>>  default/linux/mips/13.0/n64
>>  default/linux/mips/13.0/multilib/o32
>>  default/linux/mips/13.0/multilib/n32
>>  default/linux/mips/13.0/multilib/n64
>>  default/linux/mips/13.0/mipsel/o32
>>  default/linux/mips/13.0/mipsel/n32
>>  default/linux/mips/13.0/mipsel/n64
>>  default/linux/mips/13.0/mipsel/multilib/o32
>>  default/linux/mips/13.0/mipsel/multilib/n32
>>  default/linux/mips/13.0/mipsel/multilib/n64
>> and would like to push this through as a fix for now. 1 and 4 have
>> CHOST=mips-unknown-linux-gnu and mipsel-unknown-linux-gnu respectively. 2,3
>> and 8,9 have mips64-unknown-linux-gnu and mips64el-unknown-linux-gnu
>> respectively. Only users of profiles 1 and 7 need to change their sym link one
>> level down to ../o32. That was necessary to move the o32 stuff out of the way
>> of profiles/arch/mips.
> This sounds reasonable. I've got the Octane tasked again on building glibc to
> hunt down the R10000 bug I've been stuck on for the past three months, but I
> can sync later and test this under your hardened overlay...maybe. I just tried
> overlays on Gentoo/FreeBSD for nigoro's 9.3 profiles and gave up in utter
> I still think these need to be under a separate versioned directory structure,
> though. 14.0/ or 15.0/ or testing/ or pikachu/, whatever. Then we mark 13.0
> as deprecated and allow time for users to migrate off before purging them out
> of the tree in a month or two. It makes for a messy commit (thanks, CVS), but
> it avoids breaking people's systems out there who may not be on this mailing list.
> Also, we should get a news item added as well, specific to MIPS systems only.
>>> 64/ is where the fun is at. I think the default ABI there should be n32 at the
>>> base, with a subprofile for multilib that itself contains subprofiles to handle
>>> the combinations of ABIs desired. Still have to workout what CHOST you use for
>>> the base (GNU standard for n32 is mips64-unknown-linux-gnueabin32). multilib
>>> would just use mips64-unknown-linux-gnu, and -mabi would be passed to gcc to
>>> pick the ABI to build for.
>>> Also, if we are going to do any kind of reorganizing of the profiles, let's not
>>> do it under 13.0. Personally, I'd like to get away from datestamps as profile
>>> versions (13.0 refers to 2013) and either pick a fixed version number that we
>>> increment or come up with some other kind of versioning scheme. Or just do
>>> away with it altogether and have something like a "stable" profile where things
>>> work and an "unstable" branch that only exists when we're doing insane changes
>>> to the profiles, which after testing, becomes "stable" (and current "stable"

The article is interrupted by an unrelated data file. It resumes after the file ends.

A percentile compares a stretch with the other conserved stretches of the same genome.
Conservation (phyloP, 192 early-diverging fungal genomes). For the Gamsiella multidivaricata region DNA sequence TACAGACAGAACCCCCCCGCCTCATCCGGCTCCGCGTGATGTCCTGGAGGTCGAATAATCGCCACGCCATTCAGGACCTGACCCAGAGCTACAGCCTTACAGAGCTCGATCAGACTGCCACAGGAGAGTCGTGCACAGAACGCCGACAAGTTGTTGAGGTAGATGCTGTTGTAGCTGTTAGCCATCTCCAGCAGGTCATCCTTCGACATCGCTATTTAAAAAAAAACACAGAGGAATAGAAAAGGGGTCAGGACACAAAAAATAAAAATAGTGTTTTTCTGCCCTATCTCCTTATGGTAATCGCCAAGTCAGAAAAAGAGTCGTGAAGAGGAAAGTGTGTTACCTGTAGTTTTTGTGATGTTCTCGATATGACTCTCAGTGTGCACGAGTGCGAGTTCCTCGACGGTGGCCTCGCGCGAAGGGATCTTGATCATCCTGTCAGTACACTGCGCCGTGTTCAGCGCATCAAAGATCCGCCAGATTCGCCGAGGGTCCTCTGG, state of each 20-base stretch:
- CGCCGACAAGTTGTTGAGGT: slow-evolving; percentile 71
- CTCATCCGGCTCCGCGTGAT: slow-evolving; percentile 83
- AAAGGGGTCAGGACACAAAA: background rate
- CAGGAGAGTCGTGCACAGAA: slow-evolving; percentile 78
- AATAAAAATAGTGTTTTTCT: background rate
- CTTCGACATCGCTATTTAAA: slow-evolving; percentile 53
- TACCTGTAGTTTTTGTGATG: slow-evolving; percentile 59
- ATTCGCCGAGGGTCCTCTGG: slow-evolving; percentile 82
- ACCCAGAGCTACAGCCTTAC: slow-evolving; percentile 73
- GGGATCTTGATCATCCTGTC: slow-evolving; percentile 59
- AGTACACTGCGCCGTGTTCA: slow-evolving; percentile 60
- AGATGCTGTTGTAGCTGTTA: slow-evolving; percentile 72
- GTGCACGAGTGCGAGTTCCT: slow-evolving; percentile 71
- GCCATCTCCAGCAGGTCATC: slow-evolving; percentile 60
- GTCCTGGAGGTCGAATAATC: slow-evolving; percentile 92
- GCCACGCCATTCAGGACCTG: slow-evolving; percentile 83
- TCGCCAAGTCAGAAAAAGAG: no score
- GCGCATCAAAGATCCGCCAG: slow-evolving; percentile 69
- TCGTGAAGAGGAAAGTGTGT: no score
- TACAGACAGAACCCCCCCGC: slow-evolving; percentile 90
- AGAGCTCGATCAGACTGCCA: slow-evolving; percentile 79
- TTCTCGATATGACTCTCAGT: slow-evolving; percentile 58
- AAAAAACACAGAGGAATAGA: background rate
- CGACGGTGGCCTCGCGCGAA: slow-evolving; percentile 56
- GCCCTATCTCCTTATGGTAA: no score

>>> becomes "oldstable" or such).
>>> If we have to stick with datestamped versions, then use 15.0. Cause it'll be
>>> 2015 by the time this goes active.
>>> rough draft of the top-level layout. Doesn't care about chosen libc, ISA, or
>>> <VERSION>, but does reflect endianness.
>>> | |-be/
>>> | |-le/
>>> | |-be/
>>> | |-le/
>>> | |
>>> | |-multilib/
>>> | | |-be/
>>> | | |-le/
>>> | |
>> I like this, but the problem is disentangling the situation under arch/mips,
>> not under default/linux/mips. Again, the inheritance problem stems from
>> everything under profiles/arch/mips inheriting from profiles/arch/mips. So
>> even if you do implement the above, you still have to address the issue of how
>> the arch/mips stuff is stacking.
> I'll poke around arch/mips later and see if some of this can't be extruded
> there. I don't know if arch/mips is for us exclusively, or if we share it with
> a few other project teams (other than -embedded -- do we have an OpenBSD MIPS
> team or such??).
I don't think anyone really "owns" any of the profiles exclusively
because arch teams often have to mask things in other profiles. We do
own the default/linux/mips more than arch/mips because there is less
reason for arch testers to modify the former compared to the latter .
However, the profile are fragile and I've had to ask people to not do
stuff in hardened for example because of the cooky stacking problem.
I'll send out an email to all gentoo-dev@ about it, and prepare a news
item for only mips users. I do want to move on this because its
blocking the upgrade of my lemotes yeeloong images.
One final point, there's also a set of hardened mips profiles which I
haven't listed under profiles.desc. I'm testing them too and they seem
to be doing fine with the above structure.
 An example here is a package which builds on amd64 and mips, but
only has some optimization in amd64 assembly which you can enable with a
USE flag. That flag needs to be masked on mips because there is no
equivalent mips assembly. I've seen this before.
Anthony G. Basile, Ph. D.
Chair of Information Technology
Buffalo, NY 14201